and they are likely to be overtaken by low-end disruptors acting with greater urgency. They recognize the advantages of eschewing competitive risk--the
bruising head-to-head combat in highly lucrative but also competitively clogged sectors--to embrace the counter-intuitive but ultimately more rewarding
market-risk of venturing into areas where others hesitate to play. They embrace limitations, and even deliberately impose them strategically, to encourage
resourceful and creative endeavor. I like to emphasize that these disruptive strengths are different than distinctive strength(s): those being the singular
abilities that make an individual or company a standout among all those who are attempting to do similar things. Identifying your distinctive strengths is
essential to effective deployment of disruptive strengths.
Question - You’ve mentioned on your most recent interview with Brian Solis about
naming 2016 ‘The Year of the Disruptor.’ Can you briefly explain why?
Two major forces are converging. First, long-time players in the business world are failing. By sticking to formulas that made them successful for decades,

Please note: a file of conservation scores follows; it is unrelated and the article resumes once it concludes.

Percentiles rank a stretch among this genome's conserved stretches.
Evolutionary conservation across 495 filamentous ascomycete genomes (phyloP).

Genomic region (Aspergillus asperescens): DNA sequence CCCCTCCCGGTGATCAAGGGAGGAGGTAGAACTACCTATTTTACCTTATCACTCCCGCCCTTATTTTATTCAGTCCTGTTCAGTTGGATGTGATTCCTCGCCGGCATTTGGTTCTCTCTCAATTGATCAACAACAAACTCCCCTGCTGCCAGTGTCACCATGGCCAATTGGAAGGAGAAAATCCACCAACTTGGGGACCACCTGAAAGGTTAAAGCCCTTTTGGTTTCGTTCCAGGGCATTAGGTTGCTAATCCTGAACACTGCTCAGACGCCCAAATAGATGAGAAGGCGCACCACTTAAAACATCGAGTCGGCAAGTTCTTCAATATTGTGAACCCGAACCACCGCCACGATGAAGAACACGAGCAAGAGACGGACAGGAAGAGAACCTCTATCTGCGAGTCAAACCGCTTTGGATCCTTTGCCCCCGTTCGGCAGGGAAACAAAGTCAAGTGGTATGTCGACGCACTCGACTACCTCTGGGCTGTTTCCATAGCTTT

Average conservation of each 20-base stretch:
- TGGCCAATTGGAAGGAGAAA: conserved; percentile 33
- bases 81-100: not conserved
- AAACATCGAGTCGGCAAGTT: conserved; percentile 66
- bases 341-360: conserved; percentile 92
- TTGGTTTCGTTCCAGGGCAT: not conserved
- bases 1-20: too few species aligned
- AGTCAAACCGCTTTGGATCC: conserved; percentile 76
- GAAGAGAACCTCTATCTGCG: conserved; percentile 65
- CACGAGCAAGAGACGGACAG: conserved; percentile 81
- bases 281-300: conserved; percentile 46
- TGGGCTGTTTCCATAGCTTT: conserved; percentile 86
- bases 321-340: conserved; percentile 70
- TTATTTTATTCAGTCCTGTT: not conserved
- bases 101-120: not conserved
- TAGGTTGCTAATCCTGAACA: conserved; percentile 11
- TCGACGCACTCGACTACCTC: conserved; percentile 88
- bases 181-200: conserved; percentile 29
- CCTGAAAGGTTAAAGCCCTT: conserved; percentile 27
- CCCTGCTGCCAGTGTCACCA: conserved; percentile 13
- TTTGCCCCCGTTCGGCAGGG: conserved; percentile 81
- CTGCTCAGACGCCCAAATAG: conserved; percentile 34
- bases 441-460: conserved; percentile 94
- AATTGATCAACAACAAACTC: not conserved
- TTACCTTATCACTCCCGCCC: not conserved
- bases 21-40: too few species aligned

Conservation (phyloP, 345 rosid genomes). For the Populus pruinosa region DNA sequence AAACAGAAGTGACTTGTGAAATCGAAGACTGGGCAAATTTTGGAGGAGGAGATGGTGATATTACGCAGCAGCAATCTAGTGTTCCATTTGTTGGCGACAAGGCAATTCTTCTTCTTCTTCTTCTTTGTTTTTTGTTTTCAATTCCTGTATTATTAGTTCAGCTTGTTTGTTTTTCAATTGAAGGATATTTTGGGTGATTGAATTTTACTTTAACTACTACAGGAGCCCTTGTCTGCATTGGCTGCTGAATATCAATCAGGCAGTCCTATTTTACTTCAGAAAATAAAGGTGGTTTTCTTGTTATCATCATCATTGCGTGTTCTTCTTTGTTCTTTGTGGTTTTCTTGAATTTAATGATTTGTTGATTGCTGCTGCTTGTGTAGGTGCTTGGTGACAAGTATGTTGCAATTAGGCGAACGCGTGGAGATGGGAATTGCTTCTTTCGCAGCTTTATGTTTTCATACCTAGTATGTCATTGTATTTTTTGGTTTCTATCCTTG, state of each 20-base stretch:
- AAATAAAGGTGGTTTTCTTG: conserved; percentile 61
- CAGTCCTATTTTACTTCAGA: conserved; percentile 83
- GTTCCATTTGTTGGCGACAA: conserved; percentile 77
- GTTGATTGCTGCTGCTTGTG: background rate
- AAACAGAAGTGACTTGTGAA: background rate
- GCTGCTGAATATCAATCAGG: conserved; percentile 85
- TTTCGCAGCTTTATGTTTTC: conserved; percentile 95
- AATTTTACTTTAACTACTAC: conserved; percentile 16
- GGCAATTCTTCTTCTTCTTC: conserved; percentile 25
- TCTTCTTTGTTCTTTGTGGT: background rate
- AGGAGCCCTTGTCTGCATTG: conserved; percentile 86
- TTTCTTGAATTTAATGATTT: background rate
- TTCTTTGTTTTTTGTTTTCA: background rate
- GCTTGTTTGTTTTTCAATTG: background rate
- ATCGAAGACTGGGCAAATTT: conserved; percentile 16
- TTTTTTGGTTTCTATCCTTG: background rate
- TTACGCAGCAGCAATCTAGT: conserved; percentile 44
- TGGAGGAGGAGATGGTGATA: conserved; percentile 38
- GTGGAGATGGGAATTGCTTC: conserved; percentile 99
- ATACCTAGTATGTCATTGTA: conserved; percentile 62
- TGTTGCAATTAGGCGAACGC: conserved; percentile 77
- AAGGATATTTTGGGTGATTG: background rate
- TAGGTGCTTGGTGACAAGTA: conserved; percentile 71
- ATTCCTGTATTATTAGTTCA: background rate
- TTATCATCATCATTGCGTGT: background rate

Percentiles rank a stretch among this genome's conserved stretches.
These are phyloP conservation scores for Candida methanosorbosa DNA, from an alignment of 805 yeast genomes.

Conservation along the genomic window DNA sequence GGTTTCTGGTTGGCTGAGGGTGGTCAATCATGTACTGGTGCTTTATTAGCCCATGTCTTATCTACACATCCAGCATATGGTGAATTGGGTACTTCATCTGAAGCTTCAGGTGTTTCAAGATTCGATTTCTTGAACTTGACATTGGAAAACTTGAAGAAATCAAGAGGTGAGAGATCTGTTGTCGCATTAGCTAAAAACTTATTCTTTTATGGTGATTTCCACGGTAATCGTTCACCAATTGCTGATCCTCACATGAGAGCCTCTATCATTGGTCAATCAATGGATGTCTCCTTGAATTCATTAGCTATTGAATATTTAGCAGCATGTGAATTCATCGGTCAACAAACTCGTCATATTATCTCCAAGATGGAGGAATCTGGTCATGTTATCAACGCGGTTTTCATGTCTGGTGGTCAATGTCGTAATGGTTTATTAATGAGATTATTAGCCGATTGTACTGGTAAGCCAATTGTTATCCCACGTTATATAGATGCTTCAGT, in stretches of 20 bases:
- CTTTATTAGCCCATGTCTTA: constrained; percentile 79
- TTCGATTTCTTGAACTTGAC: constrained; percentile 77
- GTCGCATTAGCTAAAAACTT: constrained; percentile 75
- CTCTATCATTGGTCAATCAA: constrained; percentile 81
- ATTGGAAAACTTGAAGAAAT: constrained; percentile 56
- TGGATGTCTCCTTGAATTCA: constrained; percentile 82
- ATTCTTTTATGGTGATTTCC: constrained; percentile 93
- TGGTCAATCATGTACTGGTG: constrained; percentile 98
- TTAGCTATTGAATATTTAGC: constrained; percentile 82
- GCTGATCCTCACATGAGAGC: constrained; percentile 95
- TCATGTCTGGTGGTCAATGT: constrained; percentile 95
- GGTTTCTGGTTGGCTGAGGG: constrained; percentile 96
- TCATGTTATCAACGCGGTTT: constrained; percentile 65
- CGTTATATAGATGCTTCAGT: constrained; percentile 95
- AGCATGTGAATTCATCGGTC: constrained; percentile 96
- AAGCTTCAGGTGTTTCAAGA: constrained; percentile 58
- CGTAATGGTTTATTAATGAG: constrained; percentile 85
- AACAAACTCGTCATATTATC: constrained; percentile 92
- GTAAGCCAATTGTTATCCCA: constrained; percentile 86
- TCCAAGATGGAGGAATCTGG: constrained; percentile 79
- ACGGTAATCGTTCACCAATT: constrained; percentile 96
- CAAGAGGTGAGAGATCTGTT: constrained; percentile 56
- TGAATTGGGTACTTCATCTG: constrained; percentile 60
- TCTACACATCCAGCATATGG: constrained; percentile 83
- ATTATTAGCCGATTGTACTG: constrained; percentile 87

companies like Sears appear poised to simply disappear. Realization that companies have to disrupt, have to be innovative, and have to constantly adapt to
a changing landscape, and really, should be driving the changes, is hitting home as never before. Disruption is not optional. Anyone who hasn’t recognized
that already, needs to do so now, in 2016!
Second, the worker bees of the millennial generation have different career expectations than those who came before them. They are looking for opportunities
to innovate, to create, and to bring their dreams to work. They want to work for enterprises that share that vision. Enterprises that don’t will be
overlooked by the talented game-changers who will determine where and how we do business in the future.
Question - Even if you’re a self-starter or a manager who is looking to bring innovation to a company (and know the specifics to achieving this), how do
you or can you personally disrupt yourself when self sabotage or fear can come into play?
The first step is to acknowledge that you’re afraid. The second is to recognize you’re not alone. Disruption is risky; it just isn’t as risky as sticking
to the status quo! And the potential advantages are exponentially greater. Nevertheless, many people, maybe even a majority of us are naturally inclined to
a self-protective, conservative approach to career--playing it safe. What we have to understand is that safety is an illusion; in today’s business climate
stasis can result in career stagnation or decline. Combat fear with knowledge of where the greatest danger lies.